27. A night on the grog will help you get to sleep but it will be a light slumber and you won’t dream much.
  28. After five nights of partial sleep deprivation, three drinks will have the same effect on your body as six would when you’ve slept enough.
  29. Humans sleep on average around three hours less than other primates like chimps, rhesus monkeys, squirrel monkeys and baboons, all of whom sleep for 10 hours.
  30. Ducks at risk of attack by predators are able to balance the need for sleep and survival, keeping one half of the brain awake while the other slips into sleep mode.
  31. Ten per cent of snorers have sleep apnoea, a disorder which causes sufferers to stop breathing up to 300 times a night and significantly increases the risk of suffering a heart attack or stroke.
  32. Snoring occurs only in non-REM sleep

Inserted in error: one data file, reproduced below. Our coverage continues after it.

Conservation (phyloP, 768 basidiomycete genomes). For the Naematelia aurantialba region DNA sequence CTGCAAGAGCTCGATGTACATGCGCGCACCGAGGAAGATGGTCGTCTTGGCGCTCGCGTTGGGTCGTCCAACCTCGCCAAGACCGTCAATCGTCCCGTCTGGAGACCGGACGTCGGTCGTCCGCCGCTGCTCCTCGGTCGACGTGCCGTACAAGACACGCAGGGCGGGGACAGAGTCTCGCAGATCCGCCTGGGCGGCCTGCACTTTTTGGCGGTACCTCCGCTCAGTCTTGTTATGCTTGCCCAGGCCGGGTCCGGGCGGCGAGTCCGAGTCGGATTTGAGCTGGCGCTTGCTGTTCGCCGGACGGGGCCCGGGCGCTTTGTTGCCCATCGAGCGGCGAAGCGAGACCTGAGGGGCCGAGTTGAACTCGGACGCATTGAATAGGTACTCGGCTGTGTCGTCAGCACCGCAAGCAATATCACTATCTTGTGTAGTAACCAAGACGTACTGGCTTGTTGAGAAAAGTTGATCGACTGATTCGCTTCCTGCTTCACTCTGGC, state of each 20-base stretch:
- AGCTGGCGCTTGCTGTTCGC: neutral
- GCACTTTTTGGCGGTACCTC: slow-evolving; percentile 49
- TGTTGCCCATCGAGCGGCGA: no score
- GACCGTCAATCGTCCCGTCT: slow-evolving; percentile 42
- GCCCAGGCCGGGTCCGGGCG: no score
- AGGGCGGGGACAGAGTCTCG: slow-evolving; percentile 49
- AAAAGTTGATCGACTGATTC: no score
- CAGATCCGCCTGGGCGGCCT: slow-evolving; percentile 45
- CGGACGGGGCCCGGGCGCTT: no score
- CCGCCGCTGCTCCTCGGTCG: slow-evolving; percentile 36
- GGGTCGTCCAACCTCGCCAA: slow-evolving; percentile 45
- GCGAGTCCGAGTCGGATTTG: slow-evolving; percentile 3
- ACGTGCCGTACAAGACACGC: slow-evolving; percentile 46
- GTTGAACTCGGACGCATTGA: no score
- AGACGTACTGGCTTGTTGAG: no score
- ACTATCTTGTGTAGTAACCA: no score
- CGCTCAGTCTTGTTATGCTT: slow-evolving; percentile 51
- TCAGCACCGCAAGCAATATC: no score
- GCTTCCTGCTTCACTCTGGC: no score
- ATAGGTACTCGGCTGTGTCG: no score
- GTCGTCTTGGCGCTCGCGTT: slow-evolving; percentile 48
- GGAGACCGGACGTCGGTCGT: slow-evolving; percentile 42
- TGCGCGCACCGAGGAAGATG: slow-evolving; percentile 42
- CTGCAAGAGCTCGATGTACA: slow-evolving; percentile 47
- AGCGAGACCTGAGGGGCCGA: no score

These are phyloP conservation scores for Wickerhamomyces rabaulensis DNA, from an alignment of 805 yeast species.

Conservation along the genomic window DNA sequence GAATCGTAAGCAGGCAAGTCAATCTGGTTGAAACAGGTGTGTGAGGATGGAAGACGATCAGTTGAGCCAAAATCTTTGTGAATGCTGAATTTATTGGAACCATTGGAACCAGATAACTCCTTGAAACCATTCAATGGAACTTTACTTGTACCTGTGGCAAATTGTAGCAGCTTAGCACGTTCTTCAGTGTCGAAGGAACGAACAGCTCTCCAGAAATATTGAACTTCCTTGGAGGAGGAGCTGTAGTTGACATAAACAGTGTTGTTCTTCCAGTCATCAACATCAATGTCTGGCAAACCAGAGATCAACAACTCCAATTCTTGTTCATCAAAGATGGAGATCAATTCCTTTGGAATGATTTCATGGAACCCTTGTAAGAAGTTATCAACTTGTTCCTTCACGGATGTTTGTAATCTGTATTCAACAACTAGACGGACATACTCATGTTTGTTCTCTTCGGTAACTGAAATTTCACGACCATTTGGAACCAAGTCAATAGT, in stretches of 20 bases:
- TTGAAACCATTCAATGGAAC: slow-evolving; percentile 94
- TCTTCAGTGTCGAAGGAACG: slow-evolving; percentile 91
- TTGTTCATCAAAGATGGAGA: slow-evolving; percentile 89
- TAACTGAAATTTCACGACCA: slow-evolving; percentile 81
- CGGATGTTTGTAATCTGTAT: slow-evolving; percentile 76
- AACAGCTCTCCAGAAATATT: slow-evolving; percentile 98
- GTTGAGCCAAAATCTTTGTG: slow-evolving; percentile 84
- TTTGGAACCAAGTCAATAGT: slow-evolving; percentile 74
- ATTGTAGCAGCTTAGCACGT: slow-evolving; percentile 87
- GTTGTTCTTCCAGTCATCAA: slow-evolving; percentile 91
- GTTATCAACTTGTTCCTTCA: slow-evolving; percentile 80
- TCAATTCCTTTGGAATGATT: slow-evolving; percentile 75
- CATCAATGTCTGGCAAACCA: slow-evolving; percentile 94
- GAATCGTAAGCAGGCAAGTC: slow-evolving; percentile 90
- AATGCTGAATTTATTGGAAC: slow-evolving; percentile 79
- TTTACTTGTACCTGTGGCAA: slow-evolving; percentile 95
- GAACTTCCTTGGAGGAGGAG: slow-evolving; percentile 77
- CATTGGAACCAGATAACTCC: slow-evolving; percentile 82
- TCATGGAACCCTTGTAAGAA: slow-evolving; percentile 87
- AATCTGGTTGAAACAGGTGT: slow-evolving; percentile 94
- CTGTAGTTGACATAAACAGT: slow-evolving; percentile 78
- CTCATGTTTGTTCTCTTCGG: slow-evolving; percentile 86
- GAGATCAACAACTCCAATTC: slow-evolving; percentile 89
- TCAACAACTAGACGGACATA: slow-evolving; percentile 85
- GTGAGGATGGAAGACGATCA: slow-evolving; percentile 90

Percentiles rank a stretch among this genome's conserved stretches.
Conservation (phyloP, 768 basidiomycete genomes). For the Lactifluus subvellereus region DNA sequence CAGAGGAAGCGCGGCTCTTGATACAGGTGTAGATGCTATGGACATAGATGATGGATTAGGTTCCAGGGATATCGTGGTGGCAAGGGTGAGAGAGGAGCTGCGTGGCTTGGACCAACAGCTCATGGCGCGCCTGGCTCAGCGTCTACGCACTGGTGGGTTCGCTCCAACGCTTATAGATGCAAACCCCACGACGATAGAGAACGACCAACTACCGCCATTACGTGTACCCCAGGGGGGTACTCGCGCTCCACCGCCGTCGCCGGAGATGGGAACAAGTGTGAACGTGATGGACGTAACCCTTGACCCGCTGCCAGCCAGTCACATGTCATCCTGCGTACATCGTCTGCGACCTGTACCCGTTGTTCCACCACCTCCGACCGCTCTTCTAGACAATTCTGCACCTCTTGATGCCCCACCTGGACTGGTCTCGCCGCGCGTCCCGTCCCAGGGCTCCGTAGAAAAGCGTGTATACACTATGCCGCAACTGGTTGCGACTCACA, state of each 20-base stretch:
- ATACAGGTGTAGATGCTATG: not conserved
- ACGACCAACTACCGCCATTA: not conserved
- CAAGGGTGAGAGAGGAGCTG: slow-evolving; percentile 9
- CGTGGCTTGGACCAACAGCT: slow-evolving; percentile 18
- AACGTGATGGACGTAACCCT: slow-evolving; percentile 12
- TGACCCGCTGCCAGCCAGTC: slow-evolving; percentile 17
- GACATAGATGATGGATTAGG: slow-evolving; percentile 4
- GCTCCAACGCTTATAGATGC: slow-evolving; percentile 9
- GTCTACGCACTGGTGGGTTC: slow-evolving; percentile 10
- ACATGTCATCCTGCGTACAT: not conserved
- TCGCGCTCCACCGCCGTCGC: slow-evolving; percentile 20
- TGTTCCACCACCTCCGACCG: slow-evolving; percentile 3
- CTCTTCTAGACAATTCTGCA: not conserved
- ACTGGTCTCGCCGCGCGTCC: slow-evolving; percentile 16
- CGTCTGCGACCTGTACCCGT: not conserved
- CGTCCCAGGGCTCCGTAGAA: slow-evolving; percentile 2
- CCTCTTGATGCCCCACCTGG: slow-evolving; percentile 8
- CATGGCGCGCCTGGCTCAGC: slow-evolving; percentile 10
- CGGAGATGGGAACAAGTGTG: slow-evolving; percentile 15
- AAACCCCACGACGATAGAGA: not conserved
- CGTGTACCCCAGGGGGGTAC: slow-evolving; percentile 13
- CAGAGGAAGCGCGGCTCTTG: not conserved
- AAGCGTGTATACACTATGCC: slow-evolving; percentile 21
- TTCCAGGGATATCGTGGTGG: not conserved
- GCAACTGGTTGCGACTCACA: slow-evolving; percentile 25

33. Teenagers need as much sleep as small children (about 10 hrs) while those over 65 need the least of all (about six hours). For the average adult aged 25-55, eight hours is considered optimal
  34. Some studies suggest women need up to an hour’s extra sleep a night compared to men, and not getting it may be one reason women are much more susceptible to depression than men.
  35. Feeling tired can feel normal after a short time. Those deliberately deprived of sleep for research initially noticed greatly the effects on their alertness, mood and physical performance, but the awareness dropped off after the first few days.
  36. Diaries from the pre-electric-light-globe Victorian era show adult
  37. Most of what we know about sleep we’ve learned in the past 25 years.
  38. 18 to 24 year-olds deprived of sleep suffer more from impaired performance than older adults.